Venus Khvoshchinsky

Title Venus Khvoshchinsky
School Greece
Material Marble
Size 95 cm
Conservator(s) Oleg Sinitsyn
E. Antonova
S. Semenov
A. Makarova
M. Zubrilin
E. Filimonova
Workshop Objects Conservation

The marble torso of Aphrodite (Venus), the so-called Venus Khvoshchinsky, is not only one of the finest monuments of the antique collection of the Pushkin State Museum of Fine Arts, but also an iconic monument for the museum as a whole.

The torso of Aphrodite, named after the previous owner of the monument, is made of a single piece of white marble. Probably, the left hand of the sculpture was connected to the body with a bar or a peg, the hole for which remained on the left side. The marble surface is well polished and has a light shine. At the back of the goddess's neck strands of hair that have a rough surface was partially preserved. Subtle modelling of forms and beauty of proportions distinguish the sculpture. The contrast of textures on different sections of marble adds beauty and strength to the image.

The sculpture is preserved in fragments: the head and both arms are lost, the legs are not completely preserved. Only the torso of Aphrodite remains intact. But despite the significant losses, the object is likely to be attributed to the range of sculptures reproducing the statue of Venus de Medici. They are widely represented in museum collections. Perhaps the most famous one of them is in the Capitol Museum in Rome. Sculptures of this type depict Aphrodite with her head slightly turned, with one hand covering her chest, the other covering her bosom, and one of her legs, a bit bent at the knee, slightly protruding forward. In many images, at the feet of the sculpture attributes of the goddess – a dolphin or a vase – would be depicted. The Venus de Medici and related figures have their hair tied back in a bun.

Sculptures of this type have a wide dating. The torso of Venus Khvoshchinsky has also been dated differently. At the moment, the torso dates back to the 2nd century BC and is recognized as the work of a Greek master. According to the curator of the sculpture, Doctor Ludmila Akimova, "the performance differs from the Roman sense of form in very subtle modulations, and the flow of volumes".

The sculpture has been restored at least twice, perhaps three times:

1) N. A. Shcherbakov’s publication mentions that in 1924-1925 the restoration of Aphrodite's torso was performed by the restorer V. D. Sukhov and the assistant restorer, sculptor M. S. Rodionov. Probably, the results of this (first) restoration are reflected on the front photo published in the monograph of V. D. Blavatsky in 1939. It is noteworthy, that a fragment of the right leg is glued without the use of a peg, the seam is not filled, and the base of the sculpture is dark and has a prismatic shape.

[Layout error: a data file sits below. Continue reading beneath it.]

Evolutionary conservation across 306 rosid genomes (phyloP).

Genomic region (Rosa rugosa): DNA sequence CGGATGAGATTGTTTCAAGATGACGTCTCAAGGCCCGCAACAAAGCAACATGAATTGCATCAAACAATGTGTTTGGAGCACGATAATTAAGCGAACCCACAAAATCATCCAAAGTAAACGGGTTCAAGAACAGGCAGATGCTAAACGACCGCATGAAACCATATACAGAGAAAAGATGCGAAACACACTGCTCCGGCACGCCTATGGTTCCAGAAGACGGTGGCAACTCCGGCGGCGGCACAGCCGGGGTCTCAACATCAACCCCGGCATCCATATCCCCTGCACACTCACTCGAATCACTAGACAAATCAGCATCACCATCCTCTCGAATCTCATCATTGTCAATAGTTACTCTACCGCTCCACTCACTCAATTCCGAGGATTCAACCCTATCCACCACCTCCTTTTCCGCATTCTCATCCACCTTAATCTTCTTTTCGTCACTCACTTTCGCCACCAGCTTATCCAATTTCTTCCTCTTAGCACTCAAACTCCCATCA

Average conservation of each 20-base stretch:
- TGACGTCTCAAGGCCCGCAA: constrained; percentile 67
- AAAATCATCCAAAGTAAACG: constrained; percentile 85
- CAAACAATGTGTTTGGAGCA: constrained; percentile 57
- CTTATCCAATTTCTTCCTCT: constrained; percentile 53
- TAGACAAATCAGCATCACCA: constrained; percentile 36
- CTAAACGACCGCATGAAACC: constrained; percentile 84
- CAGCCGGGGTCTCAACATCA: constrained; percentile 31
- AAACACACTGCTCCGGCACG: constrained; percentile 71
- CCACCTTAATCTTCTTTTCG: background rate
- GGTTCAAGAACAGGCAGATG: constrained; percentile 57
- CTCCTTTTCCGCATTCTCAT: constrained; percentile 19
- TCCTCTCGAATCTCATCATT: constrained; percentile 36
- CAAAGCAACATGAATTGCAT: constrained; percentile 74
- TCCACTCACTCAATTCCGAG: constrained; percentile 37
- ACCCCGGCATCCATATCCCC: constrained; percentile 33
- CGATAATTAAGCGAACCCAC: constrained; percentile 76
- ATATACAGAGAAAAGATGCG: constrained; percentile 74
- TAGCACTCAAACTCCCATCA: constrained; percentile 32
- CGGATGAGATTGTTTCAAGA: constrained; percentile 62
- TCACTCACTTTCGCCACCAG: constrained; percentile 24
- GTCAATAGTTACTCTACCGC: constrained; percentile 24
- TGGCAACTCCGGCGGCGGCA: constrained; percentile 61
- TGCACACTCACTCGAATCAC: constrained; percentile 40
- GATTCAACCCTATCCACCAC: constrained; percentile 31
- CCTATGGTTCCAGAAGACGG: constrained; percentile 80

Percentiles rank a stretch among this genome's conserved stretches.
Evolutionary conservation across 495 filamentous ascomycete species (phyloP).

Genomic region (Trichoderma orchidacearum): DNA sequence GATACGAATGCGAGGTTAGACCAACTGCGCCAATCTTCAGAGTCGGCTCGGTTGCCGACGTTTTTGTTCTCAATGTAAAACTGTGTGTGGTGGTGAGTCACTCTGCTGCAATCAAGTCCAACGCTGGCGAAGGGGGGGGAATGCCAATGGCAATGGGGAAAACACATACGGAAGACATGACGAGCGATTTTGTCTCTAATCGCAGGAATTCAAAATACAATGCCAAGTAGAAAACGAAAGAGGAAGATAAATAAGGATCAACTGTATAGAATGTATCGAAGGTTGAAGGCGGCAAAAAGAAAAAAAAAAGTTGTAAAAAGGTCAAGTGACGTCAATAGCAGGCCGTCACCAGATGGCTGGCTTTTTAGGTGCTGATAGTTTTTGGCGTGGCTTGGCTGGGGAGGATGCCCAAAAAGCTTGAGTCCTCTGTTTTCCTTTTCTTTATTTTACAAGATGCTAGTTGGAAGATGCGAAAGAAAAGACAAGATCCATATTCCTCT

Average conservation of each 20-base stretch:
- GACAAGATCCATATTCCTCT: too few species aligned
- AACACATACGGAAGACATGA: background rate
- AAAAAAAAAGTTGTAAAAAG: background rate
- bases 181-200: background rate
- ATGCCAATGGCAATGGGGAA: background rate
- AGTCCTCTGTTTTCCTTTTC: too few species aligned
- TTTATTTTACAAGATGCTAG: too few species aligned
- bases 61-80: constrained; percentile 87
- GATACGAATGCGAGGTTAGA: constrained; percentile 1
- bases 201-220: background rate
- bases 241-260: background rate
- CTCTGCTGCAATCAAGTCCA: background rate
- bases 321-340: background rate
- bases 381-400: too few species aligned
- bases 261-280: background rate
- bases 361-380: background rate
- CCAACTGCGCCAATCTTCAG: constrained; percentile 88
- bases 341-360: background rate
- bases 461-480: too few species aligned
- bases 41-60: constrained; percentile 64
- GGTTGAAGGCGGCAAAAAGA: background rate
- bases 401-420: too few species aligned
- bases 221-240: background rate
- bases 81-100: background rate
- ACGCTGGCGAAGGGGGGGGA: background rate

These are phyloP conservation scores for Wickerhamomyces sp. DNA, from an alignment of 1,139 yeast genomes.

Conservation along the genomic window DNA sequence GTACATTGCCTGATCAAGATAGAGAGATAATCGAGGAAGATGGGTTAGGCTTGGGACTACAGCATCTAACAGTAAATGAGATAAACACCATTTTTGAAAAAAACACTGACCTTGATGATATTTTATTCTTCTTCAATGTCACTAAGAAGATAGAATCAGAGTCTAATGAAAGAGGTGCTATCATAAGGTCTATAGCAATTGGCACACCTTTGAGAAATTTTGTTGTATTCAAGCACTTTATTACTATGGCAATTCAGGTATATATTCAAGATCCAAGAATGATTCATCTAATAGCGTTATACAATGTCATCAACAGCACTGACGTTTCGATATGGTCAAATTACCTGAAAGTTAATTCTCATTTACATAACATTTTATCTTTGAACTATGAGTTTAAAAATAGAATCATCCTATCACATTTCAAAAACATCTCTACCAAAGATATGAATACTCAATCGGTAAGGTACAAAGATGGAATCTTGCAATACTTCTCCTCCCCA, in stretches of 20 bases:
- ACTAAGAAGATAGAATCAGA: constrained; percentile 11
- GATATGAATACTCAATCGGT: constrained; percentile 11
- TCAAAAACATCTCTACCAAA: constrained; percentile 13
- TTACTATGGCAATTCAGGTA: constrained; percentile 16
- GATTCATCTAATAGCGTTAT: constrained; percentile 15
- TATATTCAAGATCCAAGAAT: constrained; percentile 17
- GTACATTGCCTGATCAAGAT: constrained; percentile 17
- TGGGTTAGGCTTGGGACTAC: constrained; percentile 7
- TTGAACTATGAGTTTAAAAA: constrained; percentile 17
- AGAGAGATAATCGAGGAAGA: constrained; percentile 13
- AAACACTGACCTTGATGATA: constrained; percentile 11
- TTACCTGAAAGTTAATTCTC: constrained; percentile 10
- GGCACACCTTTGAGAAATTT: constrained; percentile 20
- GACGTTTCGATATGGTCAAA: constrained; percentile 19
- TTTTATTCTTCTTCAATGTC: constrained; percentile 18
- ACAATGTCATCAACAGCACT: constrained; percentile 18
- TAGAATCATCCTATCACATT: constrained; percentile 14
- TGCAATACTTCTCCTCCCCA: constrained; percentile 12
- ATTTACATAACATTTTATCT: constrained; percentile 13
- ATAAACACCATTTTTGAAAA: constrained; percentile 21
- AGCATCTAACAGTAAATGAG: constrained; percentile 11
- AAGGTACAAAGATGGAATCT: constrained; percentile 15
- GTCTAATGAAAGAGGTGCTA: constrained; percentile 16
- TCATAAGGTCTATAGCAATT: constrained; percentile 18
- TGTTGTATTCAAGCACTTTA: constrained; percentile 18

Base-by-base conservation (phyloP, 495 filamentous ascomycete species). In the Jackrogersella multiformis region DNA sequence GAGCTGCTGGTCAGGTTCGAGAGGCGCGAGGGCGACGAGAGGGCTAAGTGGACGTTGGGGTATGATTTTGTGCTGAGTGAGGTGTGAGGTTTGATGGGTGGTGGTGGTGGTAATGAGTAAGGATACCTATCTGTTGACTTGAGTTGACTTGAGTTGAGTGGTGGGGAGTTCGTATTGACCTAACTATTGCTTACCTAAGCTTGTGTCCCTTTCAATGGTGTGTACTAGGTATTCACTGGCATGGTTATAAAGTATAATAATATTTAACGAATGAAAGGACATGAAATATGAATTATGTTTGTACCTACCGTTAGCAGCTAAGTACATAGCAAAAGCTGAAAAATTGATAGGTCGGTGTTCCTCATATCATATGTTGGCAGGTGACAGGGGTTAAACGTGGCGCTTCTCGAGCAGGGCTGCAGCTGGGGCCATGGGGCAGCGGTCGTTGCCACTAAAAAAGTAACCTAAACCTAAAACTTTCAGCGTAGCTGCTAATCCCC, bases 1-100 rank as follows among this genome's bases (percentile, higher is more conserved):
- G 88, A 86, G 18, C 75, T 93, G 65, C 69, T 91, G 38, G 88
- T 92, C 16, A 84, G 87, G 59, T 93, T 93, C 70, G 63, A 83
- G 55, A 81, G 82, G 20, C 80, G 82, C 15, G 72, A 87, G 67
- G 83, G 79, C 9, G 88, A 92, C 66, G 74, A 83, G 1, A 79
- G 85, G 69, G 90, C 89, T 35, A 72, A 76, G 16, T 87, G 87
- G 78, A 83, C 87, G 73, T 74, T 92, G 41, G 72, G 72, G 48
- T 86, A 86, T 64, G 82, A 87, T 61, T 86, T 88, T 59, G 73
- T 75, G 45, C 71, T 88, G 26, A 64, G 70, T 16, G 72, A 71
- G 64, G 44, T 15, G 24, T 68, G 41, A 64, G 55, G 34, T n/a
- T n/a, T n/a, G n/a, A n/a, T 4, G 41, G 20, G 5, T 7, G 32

2) On the photo in the album of reproductions of 1961, edited by G. Sokolov, one can already distinguish the existing base on which the sculpture is installed with the help of two pegs. On the front side of the thigh of the right leg can be seen a crack, presumably resulting from the installation of a metal pin. This image probably captured the results of the second restoration of the sculpture.

 3) On the illustration from G. Sokolov's monograph of 1980 remain the same base and pegs, but new additions on the left leg are distinguishable. Moreover, the contamination spots have clearly lost their intensity, i.e. they are discoloured or toned.  Presumably, this photo belongs to the next stage of restoration. The catalogue of antique sculptures from the museum collection, published in 1987, provides a brief description of the restoration work, most likely also relating to the last restoration: "A part of the right thigh (with additional plastering) is restored, significant losses are repaired (using plastic), rust spots on the marble are partially discoloured. "

A few years ago, Aphrodite left her usual place in the hall of Antique art, because it became clear that she needs restoration once more. A team of restorers from the VNIIR, the Grabar Art conservation centre and the Pushkin State Museum of Fine Arts had been working for more than two years. It has recently returned to the permanent exhibition, to its former place in a transformed form, and is still the dominant monument of the hall of Antique art.